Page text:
Hey, has anyone here ever been to a Shakespeare play?
Or, if you've haven't, have you at least studied it in school?
And then forgot about it some years later until now?
If you have, then you would know that the language is preeeety hard to read, so much as understand when someone is saying it out loud and is talking too fast for you to fully comprehend what the bloody, crimson hell they're saying.
And that to me, is just sad.
Because, as I just had myself enrolled in a small acting class/summer camp thing, and then had myself study Shakespeare along with some o' me friends, I realized just how beautiful the language is. It's very brilliantly told and poetic compared to the crap we have today, and if you just sit back and take a moment to reread through the dialogue until you actually get what they're saying then what was once a heap of unintelligible nonsense slowly becomes something much more wondrous then what you originally thought.
I guess that's another reason why Shakespeare is considered to be the best storyteller man has ever known. He's not just a brilliant dramatic theorist, he's also an amazing poet/writer who knows how to convey words in a way that gives it a life of its own.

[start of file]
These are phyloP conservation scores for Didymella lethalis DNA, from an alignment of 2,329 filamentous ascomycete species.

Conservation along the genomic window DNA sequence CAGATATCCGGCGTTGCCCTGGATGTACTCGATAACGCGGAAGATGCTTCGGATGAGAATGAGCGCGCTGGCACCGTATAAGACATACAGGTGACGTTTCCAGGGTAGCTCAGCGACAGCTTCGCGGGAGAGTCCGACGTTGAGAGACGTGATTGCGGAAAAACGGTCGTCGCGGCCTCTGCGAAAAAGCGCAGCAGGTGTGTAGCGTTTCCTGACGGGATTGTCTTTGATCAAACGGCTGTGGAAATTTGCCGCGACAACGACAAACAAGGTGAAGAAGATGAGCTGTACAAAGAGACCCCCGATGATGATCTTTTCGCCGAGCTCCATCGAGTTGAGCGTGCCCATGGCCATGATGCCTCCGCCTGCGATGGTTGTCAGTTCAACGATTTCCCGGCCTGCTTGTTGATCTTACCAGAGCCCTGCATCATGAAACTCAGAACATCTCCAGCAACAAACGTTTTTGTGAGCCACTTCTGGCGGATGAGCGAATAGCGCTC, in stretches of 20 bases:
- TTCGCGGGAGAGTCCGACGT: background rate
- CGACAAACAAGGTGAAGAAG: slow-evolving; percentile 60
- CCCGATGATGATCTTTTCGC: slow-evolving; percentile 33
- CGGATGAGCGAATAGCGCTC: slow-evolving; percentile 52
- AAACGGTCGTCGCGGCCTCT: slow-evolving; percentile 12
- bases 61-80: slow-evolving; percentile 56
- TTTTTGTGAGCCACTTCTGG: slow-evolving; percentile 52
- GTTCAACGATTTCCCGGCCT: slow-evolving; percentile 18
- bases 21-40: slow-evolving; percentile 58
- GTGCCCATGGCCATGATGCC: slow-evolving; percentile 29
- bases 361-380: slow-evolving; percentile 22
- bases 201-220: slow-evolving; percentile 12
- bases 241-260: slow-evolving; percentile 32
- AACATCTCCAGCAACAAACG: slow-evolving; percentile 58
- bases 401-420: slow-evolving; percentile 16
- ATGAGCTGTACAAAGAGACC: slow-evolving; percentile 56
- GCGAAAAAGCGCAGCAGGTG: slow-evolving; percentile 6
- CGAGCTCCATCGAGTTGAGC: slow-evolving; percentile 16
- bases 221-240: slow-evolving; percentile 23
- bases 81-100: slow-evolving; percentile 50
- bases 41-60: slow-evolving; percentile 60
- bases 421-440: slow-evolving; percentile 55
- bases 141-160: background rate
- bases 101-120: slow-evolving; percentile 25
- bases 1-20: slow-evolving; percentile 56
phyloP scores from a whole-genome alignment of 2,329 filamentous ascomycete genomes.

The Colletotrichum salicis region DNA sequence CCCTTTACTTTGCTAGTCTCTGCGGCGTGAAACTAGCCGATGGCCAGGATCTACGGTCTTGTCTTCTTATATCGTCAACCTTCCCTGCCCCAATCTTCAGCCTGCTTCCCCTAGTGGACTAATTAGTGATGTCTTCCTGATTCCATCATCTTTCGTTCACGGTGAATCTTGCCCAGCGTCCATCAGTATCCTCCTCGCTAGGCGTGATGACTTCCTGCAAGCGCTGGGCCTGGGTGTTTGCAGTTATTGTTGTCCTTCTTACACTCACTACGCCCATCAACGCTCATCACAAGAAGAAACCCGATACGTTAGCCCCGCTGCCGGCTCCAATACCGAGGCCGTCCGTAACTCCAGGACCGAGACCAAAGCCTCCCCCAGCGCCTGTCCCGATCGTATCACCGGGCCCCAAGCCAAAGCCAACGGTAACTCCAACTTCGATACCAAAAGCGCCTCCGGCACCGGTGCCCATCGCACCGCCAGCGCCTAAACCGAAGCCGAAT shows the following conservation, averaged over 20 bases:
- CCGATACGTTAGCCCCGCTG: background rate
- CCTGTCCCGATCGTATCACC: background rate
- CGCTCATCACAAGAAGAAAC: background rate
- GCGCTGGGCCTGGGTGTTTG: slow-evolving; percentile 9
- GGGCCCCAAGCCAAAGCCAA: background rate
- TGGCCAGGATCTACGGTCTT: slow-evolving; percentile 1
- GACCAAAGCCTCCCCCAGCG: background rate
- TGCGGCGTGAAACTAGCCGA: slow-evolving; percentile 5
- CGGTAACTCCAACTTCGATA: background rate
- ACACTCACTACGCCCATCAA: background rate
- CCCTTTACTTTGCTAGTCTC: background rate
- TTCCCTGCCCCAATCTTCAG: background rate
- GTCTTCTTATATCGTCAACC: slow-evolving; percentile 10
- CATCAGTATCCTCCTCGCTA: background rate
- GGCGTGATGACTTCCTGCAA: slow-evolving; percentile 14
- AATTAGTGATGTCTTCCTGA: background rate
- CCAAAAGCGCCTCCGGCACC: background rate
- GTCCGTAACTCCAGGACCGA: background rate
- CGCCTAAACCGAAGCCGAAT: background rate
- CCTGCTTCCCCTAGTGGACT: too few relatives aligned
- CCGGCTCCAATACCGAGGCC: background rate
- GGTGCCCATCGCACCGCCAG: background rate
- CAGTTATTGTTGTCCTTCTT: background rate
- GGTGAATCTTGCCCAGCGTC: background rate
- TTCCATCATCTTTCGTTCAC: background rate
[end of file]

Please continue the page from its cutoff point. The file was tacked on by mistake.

No wonder his plays are still performed today. If you actually know what the hell they're talking about it's pretty wicked.
And that's what makes it so sad about Shakespeare. He's a brilliant writer, but nobody knows what he's saying anymore. His words have lost meaning to us a long time ago.
But I guess in some sense, the language did change for the better. I mean, now we're more concise and specific when it comes to talking, because let's be honest people. Saying "Hey Frank, how's the weather today?" is much precise than saying, "Forsooth, good Sirrah! How do the clouds fare today?"
In fact, one of you remind me to do that to someone, that way they'll think I've REALLY lost it.
But enough about me, what do you guys think of Shakespeare?